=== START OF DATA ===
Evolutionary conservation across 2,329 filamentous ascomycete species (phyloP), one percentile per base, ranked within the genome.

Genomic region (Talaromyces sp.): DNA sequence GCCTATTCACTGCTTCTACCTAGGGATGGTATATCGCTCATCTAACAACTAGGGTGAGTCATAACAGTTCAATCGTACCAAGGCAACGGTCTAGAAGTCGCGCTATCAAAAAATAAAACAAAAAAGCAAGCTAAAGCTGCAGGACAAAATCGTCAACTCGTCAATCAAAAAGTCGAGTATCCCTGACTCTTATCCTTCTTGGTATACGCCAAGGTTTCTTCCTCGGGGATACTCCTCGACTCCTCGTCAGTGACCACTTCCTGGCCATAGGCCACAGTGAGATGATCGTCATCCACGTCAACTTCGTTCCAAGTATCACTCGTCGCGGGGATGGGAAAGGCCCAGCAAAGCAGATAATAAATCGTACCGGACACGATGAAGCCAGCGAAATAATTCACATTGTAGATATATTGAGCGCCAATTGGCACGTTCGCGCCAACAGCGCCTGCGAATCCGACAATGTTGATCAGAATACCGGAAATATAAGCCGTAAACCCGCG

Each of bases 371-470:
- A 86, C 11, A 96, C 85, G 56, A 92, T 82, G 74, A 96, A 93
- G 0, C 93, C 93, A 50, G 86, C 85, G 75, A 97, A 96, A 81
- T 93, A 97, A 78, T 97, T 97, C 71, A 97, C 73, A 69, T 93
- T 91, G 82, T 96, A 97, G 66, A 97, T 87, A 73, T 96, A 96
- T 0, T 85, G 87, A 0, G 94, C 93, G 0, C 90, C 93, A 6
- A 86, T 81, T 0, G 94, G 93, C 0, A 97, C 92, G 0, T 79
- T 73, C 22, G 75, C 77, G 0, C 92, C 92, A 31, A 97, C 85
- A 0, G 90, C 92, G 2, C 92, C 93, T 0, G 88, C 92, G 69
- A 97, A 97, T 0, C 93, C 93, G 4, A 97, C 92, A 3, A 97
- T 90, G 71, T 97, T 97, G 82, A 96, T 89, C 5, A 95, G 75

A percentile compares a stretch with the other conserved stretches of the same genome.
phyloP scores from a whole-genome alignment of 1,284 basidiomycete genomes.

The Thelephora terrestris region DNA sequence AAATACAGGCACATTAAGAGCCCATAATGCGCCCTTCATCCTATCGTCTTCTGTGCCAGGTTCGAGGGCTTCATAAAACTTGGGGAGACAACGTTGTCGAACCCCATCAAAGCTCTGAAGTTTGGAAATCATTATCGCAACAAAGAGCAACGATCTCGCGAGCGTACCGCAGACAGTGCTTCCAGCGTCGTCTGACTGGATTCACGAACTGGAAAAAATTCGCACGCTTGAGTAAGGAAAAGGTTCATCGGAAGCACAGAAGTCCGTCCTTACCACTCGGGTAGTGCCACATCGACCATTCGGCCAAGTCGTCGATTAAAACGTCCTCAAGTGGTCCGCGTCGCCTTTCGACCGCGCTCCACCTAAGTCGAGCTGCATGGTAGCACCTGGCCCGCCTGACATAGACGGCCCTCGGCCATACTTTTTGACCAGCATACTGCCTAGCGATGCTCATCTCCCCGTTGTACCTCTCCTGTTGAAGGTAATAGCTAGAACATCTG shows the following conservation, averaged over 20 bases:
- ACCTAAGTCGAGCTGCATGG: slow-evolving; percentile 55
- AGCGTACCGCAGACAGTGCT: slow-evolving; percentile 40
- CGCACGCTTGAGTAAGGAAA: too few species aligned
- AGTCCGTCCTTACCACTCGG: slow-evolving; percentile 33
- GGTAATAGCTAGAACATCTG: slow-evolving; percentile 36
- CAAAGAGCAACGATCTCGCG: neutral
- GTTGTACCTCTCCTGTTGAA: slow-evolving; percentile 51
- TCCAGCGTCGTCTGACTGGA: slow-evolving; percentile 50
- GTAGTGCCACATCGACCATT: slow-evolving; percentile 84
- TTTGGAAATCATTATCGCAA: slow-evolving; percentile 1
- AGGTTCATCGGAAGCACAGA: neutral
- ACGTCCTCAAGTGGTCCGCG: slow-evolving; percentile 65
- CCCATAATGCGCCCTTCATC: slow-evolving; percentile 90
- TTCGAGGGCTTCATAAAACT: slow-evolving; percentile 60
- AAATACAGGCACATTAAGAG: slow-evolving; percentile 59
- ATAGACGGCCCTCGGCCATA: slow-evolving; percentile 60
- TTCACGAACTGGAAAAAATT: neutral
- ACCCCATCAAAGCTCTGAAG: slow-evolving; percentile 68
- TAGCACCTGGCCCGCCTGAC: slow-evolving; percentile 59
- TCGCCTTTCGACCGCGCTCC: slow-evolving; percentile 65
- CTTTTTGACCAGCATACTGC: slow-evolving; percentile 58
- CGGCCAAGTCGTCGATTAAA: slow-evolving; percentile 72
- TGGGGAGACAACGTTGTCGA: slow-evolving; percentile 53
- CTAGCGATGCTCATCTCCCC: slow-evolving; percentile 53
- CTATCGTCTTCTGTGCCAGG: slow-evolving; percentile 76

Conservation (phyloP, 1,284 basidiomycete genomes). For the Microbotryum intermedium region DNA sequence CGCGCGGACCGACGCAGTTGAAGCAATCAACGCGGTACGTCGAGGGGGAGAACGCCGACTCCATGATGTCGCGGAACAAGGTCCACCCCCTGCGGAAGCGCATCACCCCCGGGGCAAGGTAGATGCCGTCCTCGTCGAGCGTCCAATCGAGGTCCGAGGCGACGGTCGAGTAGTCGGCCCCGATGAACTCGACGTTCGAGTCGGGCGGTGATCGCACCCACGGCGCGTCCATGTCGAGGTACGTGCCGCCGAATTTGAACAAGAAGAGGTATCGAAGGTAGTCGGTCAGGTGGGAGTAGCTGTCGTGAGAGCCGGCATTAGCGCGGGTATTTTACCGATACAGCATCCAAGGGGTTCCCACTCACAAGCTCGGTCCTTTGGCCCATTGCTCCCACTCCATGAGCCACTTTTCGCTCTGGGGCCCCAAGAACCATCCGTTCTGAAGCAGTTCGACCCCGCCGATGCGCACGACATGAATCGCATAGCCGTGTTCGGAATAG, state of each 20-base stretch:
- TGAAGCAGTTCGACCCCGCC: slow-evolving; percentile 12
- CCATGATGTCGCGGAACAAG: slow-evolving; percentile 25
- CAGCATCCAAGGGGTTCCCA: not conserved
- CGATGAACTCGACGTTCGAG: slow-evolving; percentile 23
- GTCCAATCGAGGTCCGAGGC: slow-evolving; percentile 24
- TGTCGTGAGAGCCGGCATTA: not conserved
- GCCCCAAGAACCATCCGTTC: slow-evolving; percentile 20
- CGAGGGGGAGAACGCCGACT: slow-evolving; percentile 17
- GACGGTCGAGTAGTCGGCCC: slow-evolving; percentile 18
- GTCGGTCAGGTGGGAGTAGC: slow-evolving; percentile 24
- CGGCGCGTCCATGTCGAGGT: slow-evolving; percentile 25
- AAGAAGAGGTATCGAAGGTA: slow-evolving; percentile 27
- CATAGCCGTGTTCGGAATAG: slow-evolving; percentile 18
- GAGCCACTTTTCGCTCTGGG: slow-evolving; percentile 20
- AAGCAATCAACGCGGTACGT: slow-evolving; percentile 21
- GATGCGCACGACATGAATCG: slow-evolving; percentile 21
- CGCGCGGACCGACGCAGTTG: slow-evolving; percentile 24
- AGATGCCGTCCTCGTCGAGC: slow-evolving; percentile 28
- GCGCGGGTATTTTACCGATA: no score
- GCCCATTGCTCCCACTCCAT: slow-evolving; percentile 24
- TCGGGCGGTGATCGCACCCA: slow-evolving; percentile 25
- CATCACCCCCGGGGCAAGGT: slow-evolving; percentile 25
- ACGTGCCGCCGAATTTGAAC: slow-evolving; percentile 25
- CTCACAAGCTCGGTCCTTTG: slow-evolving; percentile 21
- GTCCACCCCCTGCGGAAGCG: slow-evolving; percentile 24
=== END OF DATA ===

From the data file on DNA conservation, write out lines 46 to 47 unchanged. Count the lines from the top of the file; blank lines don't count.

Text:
- CGATGAACTCGACGTTCGAG: slow-evolving; percentile 23
- GTCCAATCGAGGTCCGAGGC: slow-evolving; percentile 24